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Everything posted by ScottLougheed

  1. That said, what some people refer to as weird white space, others find refreshingly clean, even Tufte-esque (Edward Tufte). The design goal of removing distraction is vital for any product these days. Stretch goal might be to cultivate productive focus. EN is an information storing vault. Productivity in this context is to access a lot of information in a short time. A list of notes divided by huge pieces of nothing, the way the notes / notebook list is out of view unless clicked, and the opening single notes in a new window does not help prodictivity, it hinders it. I'm afraid what we are looking at in the web version is what is planned for the desktop versions, too. That would be a terrible thing to do to us. 1) I half agree. I like a bit of white space to keep things nice and easy to look at. However, the Beta is a bit overboard in that regard and it looks... sparse. 2) I think Libin explicitly stated that the entire purpose of this new web version was to differentiate it from the desktop versions. That is, as per Libin's keynote, their original goal for the web interface was to attempt to feature-match a desktop client. However, as he stated, this worked poorly. It was technically challenging or impossible to do that effectively, and it wasn't an effective user experience. The beta is a reflection of a new direction, a new way in which Evernote conceptualizes the web interface as a totally discrete client from the desktop clients. The web client will, as Libin suggested, highlight the very best of what can actually be done effectively on the web. It will offer, as I interpret Libin's statements, a profoundly different experience from the desktop clients. We can impute, then, based on the desire to make the web client different, that this is NOT the direction in which the desktop clients will go (because that would defeat the idea of them being different). The desktop clients will continue to be developed to take advantage of the desktop context, so likely designed towards doing the heavier lifting and whatnot that is just a bit cumbersome or impossible in the web. So, I don't buy the argument that Evernote's going to transplant the web interface or something similar to the desktop. I wouldn't be surprised if we saw some design cues moving to the desktop clients for branding and coherence reasons. However I don't think the desktop clients will be simplified/streamlined/dumbed down in the same way the web will be.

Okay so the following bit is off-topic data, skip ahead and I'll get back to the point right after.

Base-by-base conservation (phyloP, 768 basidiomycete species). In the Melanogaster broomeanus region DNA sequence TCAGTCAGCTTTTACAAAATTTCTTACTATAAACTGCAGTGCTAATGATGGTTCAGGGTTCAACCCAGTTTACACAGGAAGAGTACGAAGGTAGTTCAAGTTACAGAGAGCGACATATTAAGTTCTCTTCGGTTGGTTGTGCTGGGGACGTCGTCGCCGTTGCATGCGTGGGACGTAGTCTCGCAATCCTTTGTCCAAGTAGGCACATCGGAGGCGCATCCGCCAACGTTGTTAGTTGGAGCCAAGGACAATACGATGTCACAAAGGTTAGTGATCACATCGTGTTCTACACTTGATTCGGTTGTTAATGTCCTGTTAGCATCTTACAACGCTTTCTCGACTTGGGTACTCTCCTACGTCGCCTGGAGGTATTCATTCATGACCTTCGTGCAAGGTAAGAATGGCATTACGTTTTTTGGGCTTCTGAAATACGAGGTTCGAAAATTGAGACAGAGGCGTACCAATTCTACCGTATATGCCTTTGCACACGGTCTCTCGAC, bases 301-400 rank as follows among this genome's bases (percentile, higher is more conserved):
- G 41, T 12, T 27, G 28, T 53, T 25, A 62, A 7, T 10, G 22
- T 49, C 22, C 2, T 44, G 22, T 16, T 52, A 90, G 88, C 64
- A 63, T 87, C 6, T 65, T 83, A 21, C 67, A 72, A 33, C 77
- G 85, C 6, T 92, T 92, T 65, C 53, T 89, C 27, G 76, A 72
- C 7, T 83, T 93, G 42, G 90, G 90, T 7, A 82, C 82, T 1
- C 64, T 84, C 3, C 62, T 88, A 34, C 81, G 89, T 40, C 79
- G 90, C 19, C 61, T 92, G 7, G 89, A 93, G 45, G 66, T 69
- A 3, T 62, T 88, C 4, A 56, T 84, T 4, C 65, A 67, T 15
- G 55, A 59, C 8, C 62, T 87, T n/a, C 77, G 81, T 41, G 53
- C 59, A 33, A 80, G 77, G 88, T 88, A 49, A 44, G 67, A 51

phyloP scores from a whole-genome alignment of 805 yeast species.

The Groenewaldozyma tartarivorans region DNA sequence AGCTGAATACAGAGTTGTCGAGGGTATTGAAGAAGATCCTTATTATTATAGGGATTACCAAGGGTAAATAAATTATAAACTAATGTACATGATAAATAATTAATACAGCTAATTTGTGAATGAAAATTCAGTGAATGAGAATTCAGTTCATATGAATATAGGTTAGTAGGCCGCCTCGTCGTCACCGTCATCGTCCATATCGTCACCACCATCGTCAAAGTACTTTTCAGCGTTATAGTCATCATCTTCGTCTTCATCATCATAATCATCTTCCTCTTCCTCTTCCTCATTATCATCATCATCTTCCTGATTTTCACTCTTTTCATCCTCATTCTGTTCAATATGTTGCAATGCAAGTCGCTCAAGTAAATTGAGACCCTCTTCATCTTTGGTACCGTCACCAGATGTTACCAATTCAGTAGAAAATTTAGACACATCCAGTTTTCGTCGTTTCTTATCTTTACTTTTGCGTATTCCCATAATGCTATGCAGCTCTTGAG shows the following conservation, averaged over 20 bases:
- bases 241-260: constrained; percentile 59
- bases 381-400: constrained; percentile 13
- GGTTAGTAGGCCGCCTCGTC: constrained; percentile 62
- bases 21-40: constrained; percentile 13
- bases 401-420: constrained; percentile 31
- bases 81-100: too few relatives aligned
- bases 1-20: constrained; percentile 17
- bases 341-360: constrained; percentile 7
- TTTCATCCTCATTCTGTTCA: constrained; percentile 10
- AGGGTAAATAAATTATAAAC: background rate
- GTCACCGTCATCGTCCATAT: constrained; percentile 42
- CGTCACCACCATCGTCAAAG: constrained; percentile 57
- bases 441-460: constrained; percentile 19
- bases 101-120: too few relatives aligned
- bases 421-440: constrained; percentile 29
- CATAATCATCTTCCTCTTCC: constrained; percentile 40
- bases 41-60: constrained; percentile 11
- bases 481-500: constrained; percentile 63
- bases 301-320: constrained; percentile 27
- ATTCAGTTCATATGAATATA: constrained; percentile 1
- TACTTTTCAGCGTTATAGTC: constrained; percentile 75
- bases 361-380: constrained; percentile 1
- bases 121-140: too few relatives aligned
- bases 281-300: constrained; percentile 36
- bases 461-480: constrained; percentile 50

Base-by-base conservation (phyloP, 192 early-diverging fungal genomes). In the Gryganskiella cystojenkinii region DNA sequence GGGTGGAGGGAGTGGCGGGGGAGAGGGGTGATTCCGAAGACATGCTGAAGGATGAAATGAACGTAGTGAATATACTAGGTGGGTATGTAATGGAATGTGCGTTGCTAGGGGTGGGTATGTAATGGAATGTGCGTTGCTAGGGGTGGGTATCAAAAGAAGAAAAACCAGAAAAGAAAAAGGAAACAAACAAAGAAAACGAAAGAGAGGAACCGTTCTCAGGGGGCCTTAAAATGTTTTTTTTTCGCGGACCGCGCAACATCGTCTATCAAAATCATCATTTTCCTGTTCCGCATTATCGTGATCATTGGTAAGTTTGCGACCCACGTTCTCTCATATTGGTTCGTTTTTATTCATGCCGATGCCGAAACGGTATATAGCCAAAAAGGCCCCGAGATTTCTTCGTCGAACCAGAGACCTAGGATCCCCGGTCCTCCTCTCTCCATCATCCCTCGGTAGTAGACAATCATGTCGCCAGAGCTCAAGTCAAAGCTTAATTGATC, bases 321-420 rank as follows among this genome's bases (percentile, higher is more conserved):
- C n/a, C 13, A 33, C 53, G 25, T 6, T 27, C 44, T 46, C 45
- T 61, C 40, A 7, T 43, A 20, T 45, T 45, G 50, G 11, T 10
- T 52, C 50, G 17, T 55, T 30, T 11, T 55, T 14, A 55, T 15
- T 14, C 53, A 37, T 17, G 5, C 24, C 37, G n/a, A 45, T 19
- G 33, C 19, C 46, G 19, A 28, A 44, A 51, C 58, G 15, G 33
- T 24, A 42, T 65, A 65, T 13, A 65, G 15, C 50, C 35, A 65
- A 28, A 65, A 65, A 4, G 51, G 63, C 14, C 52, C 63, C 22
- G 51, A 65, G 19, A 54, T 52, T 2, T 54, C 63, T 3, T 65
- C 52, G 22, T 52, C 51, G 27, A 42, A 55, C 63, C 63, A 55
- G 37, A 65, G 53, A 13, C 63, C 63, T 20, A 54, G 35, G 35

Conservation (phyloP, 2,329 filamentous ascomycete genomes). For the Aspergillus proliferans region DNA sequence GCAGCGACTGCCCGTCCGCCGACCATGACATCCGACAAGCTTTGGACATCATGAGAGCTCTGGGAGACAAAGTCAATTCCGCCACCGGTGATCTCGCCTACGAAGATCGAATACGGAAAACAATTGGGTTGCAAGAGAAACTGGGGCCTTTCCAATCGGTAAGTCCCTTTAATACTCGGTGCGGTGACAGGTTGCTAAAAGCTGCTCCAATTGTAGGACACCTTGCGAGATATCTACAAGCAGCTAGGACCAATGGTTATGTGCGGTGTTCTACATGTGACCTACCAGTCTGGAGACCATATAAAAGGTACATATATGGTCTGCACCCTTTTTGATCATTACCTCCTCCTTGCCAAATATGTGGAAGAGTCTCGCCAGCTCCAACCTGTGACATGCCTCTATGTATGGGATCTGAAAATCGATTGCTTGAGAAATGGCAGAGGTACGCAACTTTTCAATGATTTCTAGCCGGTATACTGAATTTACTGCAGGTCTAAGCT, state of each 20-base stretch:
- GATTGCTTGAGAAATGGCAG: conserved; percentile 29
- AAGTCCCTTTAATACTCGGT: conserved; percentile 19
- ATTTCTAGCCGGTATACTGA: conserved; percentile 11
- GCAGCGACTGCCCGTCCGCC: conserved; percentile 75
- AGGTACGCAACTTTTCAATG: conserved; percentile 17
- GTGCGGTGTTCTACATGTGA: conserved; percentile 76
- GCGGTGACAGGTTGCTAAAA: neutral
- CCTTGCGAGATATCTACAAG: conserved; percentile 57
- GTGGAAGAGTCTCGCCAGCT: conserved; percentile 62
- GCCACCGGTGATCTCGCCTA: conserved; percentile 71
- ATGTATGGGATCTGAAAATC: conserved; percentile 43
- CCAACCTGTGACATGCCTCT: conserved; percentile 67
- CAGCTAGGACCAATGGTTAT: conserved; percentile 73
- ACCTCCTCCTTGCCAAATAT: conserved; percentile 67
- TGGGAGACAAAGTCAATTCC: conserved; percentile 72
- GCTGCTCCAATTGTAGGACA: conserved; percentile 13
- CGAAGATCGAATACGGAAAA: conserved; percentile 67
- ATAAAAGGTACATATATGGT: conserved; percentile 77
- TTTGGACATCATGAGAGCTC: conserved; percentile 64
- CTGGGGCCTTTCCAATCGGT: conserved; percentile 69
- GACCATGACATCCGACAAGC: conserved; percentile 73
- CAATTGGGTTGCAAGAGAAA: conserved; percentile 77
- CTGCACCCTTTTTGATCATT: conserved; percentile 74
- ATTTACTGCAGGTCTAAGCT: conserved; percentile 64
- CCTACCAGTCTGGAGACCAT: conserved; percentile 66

2. I agree. In general I think whitespace is good, but it's a bit overboard with the new interface. Things are too wide, too tall, or both! That being said, a three pane view in ANY application is always a width-hog, but many apps find the right balance. The current beta hasn't quite reached that balance yet.
  3. What you are seeing is not the finished product, not something being imposed on you. It is a beta you have opted into. While I think ranting is fine, we all need to do that from time to time, this is a beta test period, a time when Evernote is looking for constructive feedback on precisely how users use the web interface, what is important, what does or doesn't work, and so on (all filtered through their own vision of the product too). So, while rants are fine, rather than such a heated attack I'd say it would be more productive to offer some lucid, constructive suggestions, rather than accuse Evernote of pulling the rug out from under you.
  4. And evernote staff are tagging and accumulating posts about the Beta web interface which are being shared with the developers, according to a staff post elsewhere on the forums I'm too lazy to find for you.
  5. 1) Make sure you have iOS 8 installed. 2) Make sure you have the most up-to-date version of Evernote installed 3) When you hit the Share button you might need to first hit the ellipsis (...), then flip the switch on "evernote" 4) You can then long-tap and hold the Evernote icon to wherever in the list you want it relative to the other apps.
  6. I'm sure we'll get a much clearer idea when the application is actually released sometime in the next three months.
  7. As part of several beta testing communities for some companies considerably larger than Evernote, I have seen many betas where initial beta releases do not include all the features that will be present in the final product, or where features are included in incomplete form. These aren't public betas though, so things can be a bit rougher around the edges for hired/private beta testing. I think it depends a great deal on how the company coordinates its developers, and the scale of the product/release/update itself. There's no law of beta testing. That being said, beta release notes including a "known issues" section would help a great deal here and prevent a lot of users sounding-off about what are really non-issues (e.g., reminders being absent... they'll be back! But without "Known issues", how is any individual tester in a public beta supposed to know?)